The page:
The following are a number of useful links to Web-hosted resources that provide biosafety-related information:
American Biological Safety Association (ABSA). This organization promotes biosafety as a scientific discipline and serves the growing needs of biosafety professionals. Its goals are to represent the interests and needs of practitioners of biological safety, and to provide a forum for the continued and timely exchange of biosafety in formation.
ABSA Biosafety Links provides links to a wealth of biosafety information.
Centers for Disease Control and Prevention (CDC) National Select Agent Registry (NSAR) allows users to view current regulations regarding select agents, download application packages, and access additional resource information. The NSAR program oversees the activities of possession of biological agents and toxins that have the potential to pose a severe threat to public, animal or plant health, or to animal or plant product.
CDC Office of Health and Safety - Biosafety Information provides links to regulations, publications, guidelines, information sheets, and standards. Of particular note, it provides the document "Biosafety in Microbiological and Biomedical Laboratories (BMBL)" 5th Edition. The BMBL can be found in two accessible formats:
Major changes from the 4th to 5th editions of the BMBL are summarized in a Differences Report.
DOE Environmental Safety and Health (ESH) Biological Safety provides links to biosafety-related technical documentation, regulations, and inspection reports.
DOE Directives, Regulations, and Standards Portal Home Page provides links to DOE Directives. These are official communications of policies, requirements and procedures, including those related to biosafety and emergency response.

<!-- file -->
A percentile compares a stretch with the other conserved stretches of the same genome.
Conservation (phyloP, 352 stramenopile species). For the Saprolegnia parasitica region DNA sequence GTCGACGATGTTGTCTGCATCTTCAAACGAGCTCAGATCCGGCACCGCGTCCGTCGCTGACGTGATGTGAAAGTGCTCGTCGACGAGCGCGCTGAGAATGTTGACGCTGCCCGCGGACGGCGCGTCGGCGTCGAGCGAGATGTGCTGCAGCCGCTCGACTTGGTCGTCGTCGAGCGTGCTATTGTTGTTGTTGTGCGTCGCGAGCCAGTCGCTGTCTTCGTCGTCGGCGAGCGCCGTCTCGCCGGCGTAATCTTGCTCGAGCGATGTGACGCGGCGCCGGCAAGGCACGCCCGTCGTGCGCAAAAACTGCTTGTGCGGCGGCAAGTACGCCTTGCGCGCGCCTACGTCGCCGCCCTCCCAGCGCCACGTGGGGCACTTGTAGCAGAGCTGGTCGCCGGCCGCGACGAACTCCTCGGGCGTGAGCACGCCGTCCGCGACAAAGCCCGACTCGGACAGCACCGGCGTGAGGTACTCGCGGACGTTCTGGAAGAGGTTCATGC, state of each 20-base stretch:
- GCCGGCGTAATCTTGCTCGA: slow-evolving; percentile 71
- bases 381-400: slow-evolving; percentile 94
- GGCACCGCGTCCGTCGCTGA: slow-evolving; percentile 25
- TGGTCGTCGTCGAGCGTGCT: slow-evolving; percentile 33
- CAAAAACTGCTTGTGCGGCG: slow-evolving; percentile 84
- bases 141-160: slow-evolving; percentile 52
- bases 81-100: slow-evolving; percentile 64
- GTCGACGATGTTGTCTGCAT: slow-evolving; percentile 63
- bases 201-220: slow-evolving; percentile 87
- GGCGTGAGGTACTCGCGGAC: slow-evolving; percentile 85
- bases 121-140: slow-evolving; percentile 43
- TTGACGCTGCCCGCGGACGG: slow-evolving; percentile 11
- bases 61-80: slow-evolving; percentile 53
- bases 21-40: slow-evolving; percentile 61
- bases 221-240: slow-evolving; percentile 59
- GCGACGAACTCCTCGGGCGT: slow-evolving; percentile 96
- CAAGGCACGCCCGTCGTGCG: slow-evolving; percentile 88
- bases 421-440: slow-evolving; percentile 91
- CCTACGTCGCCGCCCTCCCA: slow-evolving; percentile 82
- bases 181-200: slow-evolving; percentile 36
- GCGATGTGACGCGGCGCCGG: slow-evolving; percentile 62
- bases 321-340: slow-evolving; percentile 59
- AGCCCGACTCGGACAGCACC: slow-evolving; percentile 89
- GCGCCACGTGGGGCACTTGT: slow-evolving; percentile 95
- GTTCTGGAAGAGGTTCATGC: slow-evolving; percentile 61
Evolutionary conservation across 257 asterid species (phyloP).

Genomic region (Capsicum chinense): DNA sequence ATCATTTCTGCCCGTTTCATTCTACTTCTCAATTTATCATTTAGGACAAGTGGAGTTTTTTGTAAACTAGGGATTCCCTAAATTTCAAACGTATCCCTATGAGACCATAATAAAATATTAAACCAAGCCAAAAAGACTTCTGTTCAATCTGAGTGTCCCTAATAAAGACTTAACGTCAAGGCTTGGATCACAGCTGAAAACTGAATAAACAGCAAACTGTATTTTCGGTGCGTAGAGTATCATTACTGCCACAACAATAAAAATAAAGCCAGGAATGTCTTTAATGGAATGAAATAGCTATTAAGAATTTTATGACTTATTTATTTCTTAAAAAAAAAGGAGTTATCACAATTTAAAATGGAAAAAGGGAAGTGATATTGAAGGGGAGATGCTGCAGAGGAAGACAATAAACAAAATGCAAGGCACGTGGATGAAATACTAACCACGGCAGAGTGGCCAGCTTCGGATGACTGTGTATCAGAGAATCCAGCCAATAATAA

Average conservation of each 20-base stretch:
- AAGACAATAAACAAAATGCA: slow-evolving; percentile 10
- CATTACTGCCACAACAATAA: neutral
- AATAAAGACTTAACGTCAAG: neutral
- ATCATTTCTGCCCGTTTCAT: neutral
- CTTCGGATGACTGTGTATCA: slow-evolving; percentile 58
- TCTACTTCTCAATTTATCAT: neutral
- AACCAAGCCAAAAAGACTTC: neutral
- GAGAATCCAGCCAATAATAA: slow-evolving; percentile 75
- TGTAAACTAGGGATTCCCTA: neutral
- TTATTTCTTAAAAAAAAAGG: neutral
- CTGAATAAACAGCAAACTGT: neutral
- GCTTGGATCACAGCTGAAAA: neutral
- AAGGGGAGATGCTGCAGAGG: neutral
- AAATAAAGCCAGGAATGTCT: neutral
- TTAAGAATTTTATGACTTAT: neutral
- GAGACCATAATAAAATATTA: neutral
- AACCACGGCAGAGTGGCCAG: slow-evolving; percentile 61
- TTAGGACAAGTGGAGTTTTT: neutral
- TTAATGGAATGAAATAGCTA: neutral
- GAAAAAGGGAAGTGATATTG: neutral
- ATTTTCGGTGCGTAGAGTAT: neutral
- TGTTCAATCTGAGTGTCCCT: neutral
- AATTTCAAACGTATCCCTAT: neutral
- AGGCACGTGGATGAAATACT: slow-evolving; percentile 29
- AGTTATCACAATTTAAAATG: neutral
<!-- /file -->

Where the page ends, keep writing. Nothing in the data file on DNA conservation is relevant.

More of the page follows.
DOE P 434.1 Conduct and Approval of Select Agent and Toxin Work at DOE Sites. This DOE policy provides expectations for the establishment and operation of DOE research laboratories utilizing select agents and toxins.
DOE Report on Inspection of Activities Involving Biological Select Agents. This February 2001 report documents an inspection that looked at whether the DOE had implemented appropriate environment, safety, and health measures regarding the possession and use of biological select agents and select agent materials. Major changes were made at DOE laboratories in response to this report.
EBSA - European BioSafety Association. This organization is committed to enhancing the knowledge and understanding of biological safety issues throughout Europe. It strives to establish and communicate best practices amongst its members and to encourage dialogue and discussions on developing biosafety and biosecurity issues. EBSA will seek to influence and support emerging legislation and standards in the areas of biological safety, biosecurity, biotechnology, transport and associated activities and will act as a focal point for the consolidation of views on these issues. The Association has individual members, representing over 15 countries in Europe, as well as other regions.
GAO Observations on the Oversight of the Proliferation of BSL-3 and -4 Laboratories. This report by the U.S. General Accounting Office (GAO) provides preliminary observations on the oversight of the proliferation of high containment biosafety laboratories (BSL-3 and BSL-4) in the United States.
GAO Call for National Strategy for Oversight of High-Contaminant Laboratories. In this 2009 report, the GAO recommends that the National Security Advisor identify a single entity to be charged with government-wide strategic evaluation of high-containment laboratories. It also recommends that the Secretary of Health and Human Services and the Secretary of Agriculture address specific oversight issues regarding high-containment laboratories.
National Institutes of Health (NIH) Institutional Biosafety Committee (IBC). This committee is charged with monitoring scientific progress in human genetics research, providing analytical support and technical guidance to other committees and agencies, serving as a liaison with national and international organizations working in human genetics, developing and implementing NIH policies and procedures for the safe conduct of human genetic research.